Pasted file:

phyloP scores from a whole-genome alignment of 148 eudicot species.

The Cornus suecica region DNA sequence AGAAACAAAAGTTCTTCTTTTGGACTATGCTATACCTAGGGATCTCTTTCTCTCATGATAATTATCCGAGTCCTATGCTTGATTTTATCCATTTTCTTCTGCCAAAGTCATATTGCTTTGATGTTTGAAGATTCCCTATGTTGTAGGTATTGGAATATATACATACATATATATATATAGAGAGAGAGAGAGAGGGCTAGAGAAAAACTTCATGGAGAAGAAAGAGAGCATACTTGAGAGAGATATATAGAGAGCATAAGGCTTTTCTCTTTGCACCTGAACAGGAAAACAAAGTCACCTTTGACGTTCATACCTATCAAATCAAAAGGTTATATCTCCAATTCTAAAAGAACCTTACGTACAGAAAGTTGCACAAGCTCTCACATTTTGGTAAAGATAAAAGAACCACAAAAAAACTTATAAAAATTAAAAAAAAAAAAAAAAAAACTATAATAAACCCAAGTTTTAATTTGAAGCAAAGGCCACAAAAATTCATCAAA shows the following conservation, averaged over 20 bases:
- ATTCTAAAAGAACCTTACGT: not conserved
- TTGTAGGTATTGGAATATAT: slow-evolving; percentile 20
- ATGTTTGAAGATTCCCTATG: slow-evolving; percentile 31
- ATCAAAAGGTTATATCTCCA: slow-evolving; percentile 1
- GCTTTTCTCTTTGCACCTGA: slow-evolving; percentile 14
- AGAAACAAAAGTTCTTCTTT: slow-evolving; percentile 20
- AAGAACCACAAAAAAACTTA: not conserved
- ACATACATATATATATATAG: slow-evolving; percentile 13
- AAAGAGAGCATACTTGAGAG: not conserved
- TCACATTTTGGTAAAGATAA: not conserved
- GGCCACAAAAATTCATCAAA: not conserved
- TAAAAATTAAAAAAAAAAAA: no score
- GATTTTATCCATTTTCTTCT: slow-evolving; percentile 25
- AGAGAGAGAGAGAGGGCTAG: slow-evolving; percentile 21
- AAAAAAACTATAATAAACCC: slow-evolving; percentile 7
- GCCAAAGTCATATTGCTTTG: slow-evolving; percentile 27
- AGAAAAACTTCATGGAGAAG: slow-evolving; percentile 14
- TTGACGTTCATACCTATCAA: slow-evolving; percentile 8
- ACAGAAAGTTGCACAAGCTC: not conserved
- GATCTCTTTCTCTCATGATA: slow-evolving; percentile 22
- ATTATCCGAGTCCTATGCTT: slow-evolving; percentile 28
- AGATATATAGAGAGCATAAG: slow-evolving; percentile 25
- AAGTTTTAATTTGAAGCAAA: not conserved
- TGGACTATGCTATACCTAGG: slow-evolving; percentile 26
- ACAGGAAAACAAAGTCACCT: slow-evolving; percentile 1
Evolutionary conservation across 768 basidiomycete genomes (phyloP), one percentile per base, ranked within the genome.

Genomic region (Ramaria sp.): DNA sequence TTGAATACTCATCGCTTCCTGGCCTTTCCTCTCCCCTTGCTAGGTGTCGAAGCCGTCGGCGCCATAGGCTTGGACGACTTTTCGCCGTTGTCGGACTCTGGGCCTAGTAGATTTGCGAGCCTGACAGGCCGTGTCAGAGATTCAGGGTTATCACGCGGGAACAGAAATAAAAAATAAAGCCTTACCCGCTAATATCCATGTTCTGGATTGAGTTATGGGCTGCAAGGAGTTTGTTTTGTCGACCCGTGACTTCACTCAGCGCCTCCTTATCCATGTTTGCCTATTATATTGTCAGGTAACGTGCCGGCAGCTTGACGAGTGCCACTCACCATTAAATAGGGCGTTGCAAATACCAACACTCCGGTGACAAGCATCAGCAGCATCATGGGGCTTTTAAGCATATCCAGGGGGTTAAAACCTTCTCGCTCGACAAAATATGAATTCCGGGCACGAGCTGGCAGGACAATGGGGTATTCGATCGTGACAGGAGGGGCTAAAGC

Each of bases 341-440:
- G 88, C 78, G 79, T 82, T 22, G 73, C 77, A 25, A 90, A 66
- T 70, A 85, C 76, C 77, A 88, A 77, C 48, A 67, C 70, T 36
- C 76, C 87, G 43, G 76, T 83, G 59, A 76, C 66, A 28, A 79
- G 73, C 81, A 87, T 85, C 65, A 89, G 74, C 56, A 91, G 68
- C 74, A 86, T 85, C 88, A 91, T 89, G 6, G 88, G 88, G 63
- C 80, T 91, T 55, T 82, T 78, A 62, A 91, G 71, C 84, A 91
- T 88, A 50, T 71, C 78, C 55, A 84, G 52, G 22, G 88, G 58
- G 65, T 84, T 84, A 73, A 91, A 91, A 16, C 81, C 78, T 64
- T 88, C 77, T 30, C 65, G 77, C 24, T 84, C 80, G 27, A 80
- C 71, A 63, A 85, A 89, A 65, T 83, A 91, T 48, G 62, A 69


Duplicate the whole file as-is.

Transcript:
phyloP scores from a whole-genome alignment of 148 eudicot species.

The Cornus suecica region DNA sequence AGAAACAAAAGTTCTTCTTTTGGACTATGCTATACCTAGGGATCTCTTTCTCTCATGATAATTATCCGAGTCCTATGCTTGATTTTATCCATTTTCTTCTGCCAAAGTCATATTGCTTTGATGTTTGAAGATTCCCTATGTTGTAGGTATTGGAATATATACATACATATATATATATAGAGAGAGAGAGAGAGGGCTAGAGAAAAACTTCATGGAGAAGAAAGAGAGCATACTTGAGAGAGATATATAGAGAGCATAAGGCTTTTCTCTTTGCACCTGAACAGGAAAACAAAGTCACCTTTGACGTTCATACCTATCAAATCAAAAGGTTATATCTCCAATTCTAAAAGAACCTTACGTACAGAAAGTTGCACAAGCTCTCACATTTTGGTAAAGATAAAAGAACCACAAAAAAACTTATAAAAATTAAAAAAAAAAAAAAAAAAACTATAATAAACCCAAGTTTTAATTTGAAGCAAAGGCCACAAAAATTCATCAAA shows the following conservation, averaged over 20 bases:
- ATTCTAAAAGAACCTTACGT: not conserved
- TTGTAGGTATTGGAATATAT: slow-evolving; percentile 20
- ATGTTTGAAGATTCCCTATG: slow-evolving; percentile 31
- ATCAAAAGGTTATATCTCCA: slow-evolving; percentile 1
- GCTTTTCTCTTTGCACCTGA: slow-evolving; percentile 14
- AGAAACAAAAGTTCTTCTTT: slow-evolving; percentile 20
- AAGAACCACAAAAAAACTTA: not conserved
- ACATACATATATATATATAG: slow-evolving; percentile 13
- AAAGAGAGCATACTTGAGAG: not conserved
- TCACATTTTGGTAAAGATAA: not conserved
- GGCCACAAAAATTCATCAAA: not conserved
- TAAAAATTAAAAAAAAAAAA: no score
- GATTTTATCCATTTTCTTCT: slow-evolving; percentile 25
- AGAGAGAGAGAGAGGGCTAG: slow-evolving; percentile 21
- AAAAAAACTATAATAAACCC: slow-evolving; percentile 7
- GCCAAAGTCATATTGCTTTG: slow-evolving; percentile 27
- AGAAAAACTTCATGGAGAAG: slow-evolving; percentile 14
- TTGACGTTCATACCTATCAA: slow-evolving; percentile 8
- ACAGAAAGTTGCACAAGCTC: not conserved
- GATCTCTTTCTCTCATGATA: slow-evolving; percentile 22
- ATTATCCGAGTCCTATGCTT: slow-evolving; percentile 28
- AGATATATAGAGAGCATAAG: slow-evolving; percentile 25
- AAGTTTTAATTTGAAGCAAA: not conserved
- TGGACTATGCTATACCTAGG: slow-evolving; percentile 26
- ACAGGAAAACAAAGTCACCT: slow-evolving; percentile 1
Evolutionary conservation across 768 basidiomycete genomes (phyloP), one percentile per base, ranked within the genome.

Genomic region (Ramaria sp.): DNA sequence TTGAATACTCATCGCTTCCTGGCCTTTCCTCTCCCCTTGCTAGGTGTCGAAGCCGTCGGCGCCATAGGCTTGGACGACTTTTCGCCGTTGTCGGACTCTGGGCCTAGTAGATTTGCGAGCCTGACAGGCCGTGTCAGAGATTCAGGGTTATCACGCGGGAACAGAAATAAAAAATAAAGCCTTACCCGCTAATATCCATGTTCTGGATTGAGTTATGGGCTGCAAGGAGTTTGTTTTGTCGACCCGTGACTTCACTCAGCGCCTCCTTATCCATGTTTGCCTATTATATTGTCAGGTAACGTGCCGGCAGCTTGACGAGTGCCACTCACCATTAAATAGGGCGTTGCAAATACCAACACTCCGGTGACAAGCATCAGCAGCATCATGGGGCTTTTAAGCATATCCAGGGGGTTAAAACCTTCTCGCTCGACAAAATATGAATTCCGGGCACGAGCTGGCAGGACAATGGGGTATTCGATCGTGACAGGAGGGGCTAAAGC

Each of bases 341-440:
- G 88, C 78, G 79, T 82, T 22, G 73, C 77, A 25, A 90, A 66
- T 70, A 85, C 76, C 77, A 88, A 77, C 48, A 67, C 70, T 36
- C 76, C 87, G 43, G 76, T 83, G 59, A 76, C 66, A 28, A 79
- G 73, C 81, A 87, T 85, C 65, A 89, G 74, C 56, A 91, G 68
- C 74, A 86, T 85, C 88, A 91, T 89, G 6, G 88, G 88, G 63
- C 80, T 91, T 55, T 82, T 78, A 62, A 91, G 71, C 84, A 91
- T 88, A 50, T 71, C 78, C 55, A 84, G 52, G 22, G 88, G 58
- G 65, T 84, T 84, A 73, A 91, A 91, A 16, C 81, C 78, T 64
- T 88, C 77, T 30, C 65, G 77, C 24, T 84, C 80, G 27, A 80
- C 71, A 63, A 85, A 89, A 65, T 83, A 91, T 48, G 62, A 69